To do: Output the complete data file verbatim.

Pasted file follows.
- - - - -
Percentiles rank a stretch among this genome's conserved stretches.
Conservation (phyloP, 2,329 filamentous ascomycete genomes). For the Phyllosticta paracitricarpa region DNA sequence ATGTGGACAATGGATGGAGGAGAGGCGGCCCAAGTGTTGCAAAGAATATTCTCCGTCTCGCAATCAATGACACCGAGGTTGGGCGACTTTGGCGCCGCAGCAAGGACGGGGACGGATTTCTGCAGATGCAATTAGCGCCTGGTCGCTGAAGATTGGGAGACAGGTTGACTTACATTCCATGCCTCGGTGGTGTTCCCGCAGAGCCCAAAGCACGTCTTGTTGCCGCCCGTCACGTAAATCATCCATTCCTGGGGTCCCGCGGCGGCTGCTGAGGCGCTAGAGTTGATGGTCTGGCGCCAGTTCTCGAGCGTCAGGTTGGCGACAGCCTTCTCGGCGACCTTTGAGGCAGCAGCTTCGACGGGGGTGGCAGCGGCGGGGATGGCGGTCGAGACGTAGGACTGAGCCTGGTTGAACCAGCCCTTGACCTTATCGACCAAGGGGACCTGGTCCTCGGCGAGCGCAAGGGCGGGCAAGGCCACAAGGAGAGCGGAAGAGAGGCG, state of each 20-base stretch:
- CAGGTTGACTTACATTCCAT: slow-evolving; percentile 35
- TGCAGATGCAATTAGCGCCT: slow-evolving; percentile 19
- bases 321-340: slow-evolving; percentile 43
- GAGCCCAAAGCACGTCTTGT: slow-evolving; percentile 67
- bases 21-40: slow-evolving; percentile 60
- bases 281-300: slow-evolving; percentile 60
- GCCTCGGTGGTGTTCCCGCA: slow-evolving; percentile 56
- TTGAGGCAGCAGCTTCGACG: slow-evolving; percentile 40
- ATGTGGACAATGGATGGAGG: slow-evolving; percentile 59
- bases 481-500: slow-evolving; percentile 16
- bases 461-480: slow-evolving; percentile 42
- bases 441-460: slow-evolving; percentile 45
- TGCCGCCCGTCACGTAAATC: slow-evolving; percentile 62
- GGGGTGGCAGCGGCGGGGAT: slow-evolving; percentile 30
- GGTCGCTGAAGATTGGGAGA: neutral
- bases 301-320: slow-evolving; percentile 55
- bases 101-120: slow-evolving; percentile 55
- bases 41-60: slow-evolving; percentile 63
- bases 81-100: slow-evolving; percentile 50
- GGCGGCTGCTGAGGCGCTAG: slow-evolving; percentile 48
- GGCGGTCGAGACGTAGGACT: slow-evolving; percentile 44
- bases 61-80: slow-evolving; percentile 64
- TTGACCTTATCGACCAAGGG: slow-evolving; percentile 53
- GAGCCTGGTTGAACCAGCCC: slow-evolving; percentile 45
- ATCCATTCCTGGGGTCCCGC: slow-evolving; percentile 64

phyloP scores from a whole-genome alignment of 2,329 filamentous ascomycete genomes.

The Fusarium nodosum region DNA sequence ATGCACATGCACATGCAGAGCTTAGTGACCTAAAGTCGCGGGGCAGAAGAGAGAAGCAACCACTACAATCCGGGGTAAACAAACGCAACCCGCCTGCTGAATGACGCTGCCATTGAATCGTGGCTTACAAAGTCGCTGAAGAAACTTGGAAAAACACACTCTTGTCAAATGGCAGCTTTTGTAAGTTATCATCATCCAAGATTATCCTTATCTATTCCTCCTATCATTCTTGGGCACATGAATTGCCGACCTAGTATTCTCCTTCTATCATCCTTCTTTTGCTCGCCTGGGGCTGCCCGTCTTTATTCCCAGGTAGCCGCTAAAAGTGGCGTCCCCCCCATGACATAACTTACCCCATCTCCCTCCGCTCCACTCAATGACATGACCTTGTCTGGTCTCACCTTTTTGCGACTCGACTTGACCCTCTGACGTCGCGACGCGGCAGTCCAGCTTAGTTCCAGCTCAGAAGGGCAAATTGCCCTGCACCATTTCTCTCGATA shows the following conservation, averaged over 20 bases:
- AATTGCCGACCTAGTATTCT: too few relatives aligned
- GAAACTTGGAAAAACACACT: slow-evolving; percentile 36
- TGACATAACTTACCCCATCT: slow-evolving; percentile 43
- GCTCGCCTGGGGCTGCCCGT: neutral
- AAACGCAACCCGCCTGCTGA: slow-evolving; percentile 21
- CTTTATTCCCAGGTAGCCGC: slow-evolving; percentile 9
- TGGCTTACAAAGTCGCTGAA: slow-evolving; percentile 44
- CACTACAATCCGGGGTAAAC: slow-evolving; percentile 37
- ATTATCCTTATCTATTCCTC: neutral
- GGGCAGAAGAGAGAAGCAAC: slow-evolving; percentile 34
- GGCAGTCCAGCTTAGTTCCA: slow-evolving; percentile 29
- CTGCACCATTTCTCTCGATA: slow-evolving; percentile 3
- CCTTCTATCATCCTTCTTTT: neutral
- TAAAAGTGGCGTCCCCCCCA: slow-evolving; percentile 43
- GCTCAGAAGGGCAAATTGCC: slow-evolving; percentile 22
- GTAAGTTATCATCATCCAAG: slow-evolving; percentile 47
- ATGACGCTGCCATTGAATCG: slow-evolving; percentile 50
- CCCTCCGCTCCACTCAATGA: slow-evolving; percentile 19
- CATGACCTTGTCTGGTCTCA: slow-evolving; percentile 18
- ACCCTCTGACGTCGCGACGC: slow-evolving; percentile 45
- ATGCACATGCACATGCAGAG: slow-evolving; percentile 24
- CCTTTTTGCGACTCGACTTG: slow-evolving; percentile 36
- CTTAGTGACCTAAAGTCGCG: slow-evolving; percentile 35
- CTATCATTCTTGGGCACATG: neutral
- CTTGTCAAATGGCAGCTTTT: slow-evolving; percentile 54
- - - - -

Percentiles rank a stretch among this genome's conserved stretches.
Conservation (phyloP, 2,329 filamentous ascomycete genomes). For the Phyllosticta paracitricarpa region DNA sequence ATGTGGACAATGGATGGAGGAGAGGCGGCCCAAGTGTTGCAAAGAATATTCTCCGTCTCGCAATCAATGACACCGAGGTTGGGCGACTTTGGCGCCGCAGCAAGGACGGGGACGGATTTCTGCAGATGCAATTAGCGCCTGGTCGCTGAAGATTGGGAGACAGGTTGACTTACATTCCATGCCTCGGTGGTGTTCCCGCAGAGCCCAAAGCACGTCTTGTTGCCGCCCGTCACGTAAATCATCCATTCCTGGGGTCCCGCGGCGGCTGCTGAGGCGCTAGAGTTGATGGTCTGGCGCCAGTTCTCGAGCGTCAGGTTGGCGACAGCCTTCTCGGCGACCTTTGAGGCAGCAGCTTCGACGGGGGTGGCAGCGGCGGGGATGGCGGTCGAGACGTAGGACTGAGCCTGGTTGAACCAGCCCTTGACCTTATCGACCAAGGGGACCTGGTCCTCGGCGAGCGCAAGGGCGGGCAAGGCCACAAGGAGAGCGGAAGAGAGGCG, state of each 20-base stretch:
- CAGGTTGACTTACATTCCAT: slow-evolving; percentile 35
- TGCAGATGCAATTAGCGCCT: slow-evolving; percentile 19
- bases 321-340: slow-evolving; percentile 43
- GAGCCCAAAGCACGTCTTGT: slow-evolving; percentile 67
- bases 21-40: slow-evolving; percentile 60
- bases 281-300: slow-evolving; percentile 60
- GCCTCGGTGGTGTTCCCGCA: slow-evolving; percentile 56
- TTGAGGCAGCAGCTTCGACG: slow-evolving; percentile 40
- ATGTGGACAATGGATGGAGG: slow-evolving; percentile 59
- bases 481-500: slow-evolving; percentile 16
- bases 461-480: slow-evolving; percentile 42
- bases 441-460: slow-evolving; percentile 45
- TGCCGCCCGTCACGTAAATC: slow-evolving; percentile 62
- GGGGTGGCAGCGGCGGGGAT: slow-evolving; percentile 30
- GGTCGCTGAAGATTGGGAGA: neutral
- bases 301-320: slow-evolving; percentile 55
- bases 101-120: slow-evolving; percentile 55
- bases 41-60: slow-evolving; percentile 63
- bases 81-100: slow-evolving; percentile 50
- GGCGGCTGCTGAGGCGCTAG: slow-evolving; percentile 48
- GGCGGTCGAGACGTAGGACT: slow-evolving; percentile 44
- bases 61-80: slow-evolving; percentile 64
- TTGACCTTATCGACCAAGGG: slow-evolving; percentile 53
- GAGCCTGGTTGAACCAGCCC: slow-evolving; percentile 45
- ATCCATTCCTGGGGTCCCGC: slow-evolving; percentile 64

phyloP scores from a whole-genome alignment of 2,329 filamentous ascomycete genomes.

The Fusarium nodosum region DNA sequence ATGCACATGCACATGCAGAGCTTAGTGACCTAAAGTCGCGGGGCAGAAGAGAGAAGCAACCACTACAATCCGGGGTAAACAAACGCAACCCGCCTGCTGAATGACGCTGCCATTGAATCGTGGCTTACAAAGTCGCTGAAGAAACTTGGAAAAACACACTCTTGTCAAATGGCAGCTTTTGTAAGTTATCATCATCCAAGATTATCCTTATCTATTCCTCCTATCATTCTTGGGCACATGAATTGCCGACCTAGTATTCTCCTTCTATCATCCTTCTTTTGCTCGCCTGGGGCTGCCCGTCTTTATTCCCAGGTAGCCGCTAAAAGTGGCGTCCCCCCCATGACATAACTTACCCCATCTCCCTCCGCTCCACTCAATGACATGACCTTGTCTGGTCTCACCTTTTTGCGACTCGACTTGACCCTCTGACGTCGCGACGCGGCAGTCCAGCTTAGTTCCAGCTCAGAAGGGCAAATTGCCCTGCACCATTTCTCTCGATA shows the following conservation, averaged over 20 bases:
- AATTGCCGACCTAGTATTCT: too few relatives aligned
- GAAACTTGGAAAAACACACT: slow-evolving; percentile 36
- TGACATAACTTACCCCATCT: slow-evolving; percentile 43
- GCTCGCCTGGGGCTGCCCGT: neutral
- AAACGCAACCCGCCTGCTGA: slow-evolving; percentile 21
- CTTTATTCCCAGGTAGCCGC: slow-evolving; percentile 9
- TGGCTTACAAAGTCGCTGAA: slow-evolving; percentile 44
- CACTACAATCCGGGGTAAAC: slow-evolving; percentile 37
- ATTATCCTTATCTATTCCTC: neutral
- GGGCAGAAGAGAGAAGCAAC: slow-evolving; percentile 34
- GGCAGTCCAGCTTAGTTCCA: slow-evolving; percentile 29
- CTGCACCATTTCTCTCGATA: slow-evolving; percentile 3
- CCTTCTATCATCCTTCTTTT: neutral
- TAAAAGTGGCGTCCCCCCCA: slow-evolving; percentile 43
- GCTCAGAAGGGCAAATTGCC: slow-evolving; percentile 22
- GTAAGTTATCATCATCCAAG: slow-evolving; percentile 47
- ATGACGCTGCCATTGAATCG: slow-evolving; percentile 50
- CCCTCCGCTCCACTCAATGA: slow-evolving; percentile 19
- CATGACCTTGTCTGGTCTCA: slow-evolving; percentile 18
- ACCCTCTGACGTCGCGACGC: slow-evolving; percentile 45
- ATGCACATGCACATGCAGAG: slow-evolving; percentile 24
- CCTTTTTGCGACTCGACTTG: slow-evolving; percentile 36
- CTTAGTGACCTAAAGTCGCG: slow-evolving; percentile 35
- CTATCATTCTTGGGCACATG: neutral
- CTTGTCAAATGGCAGCTTTT: slow-evolving; percentile 54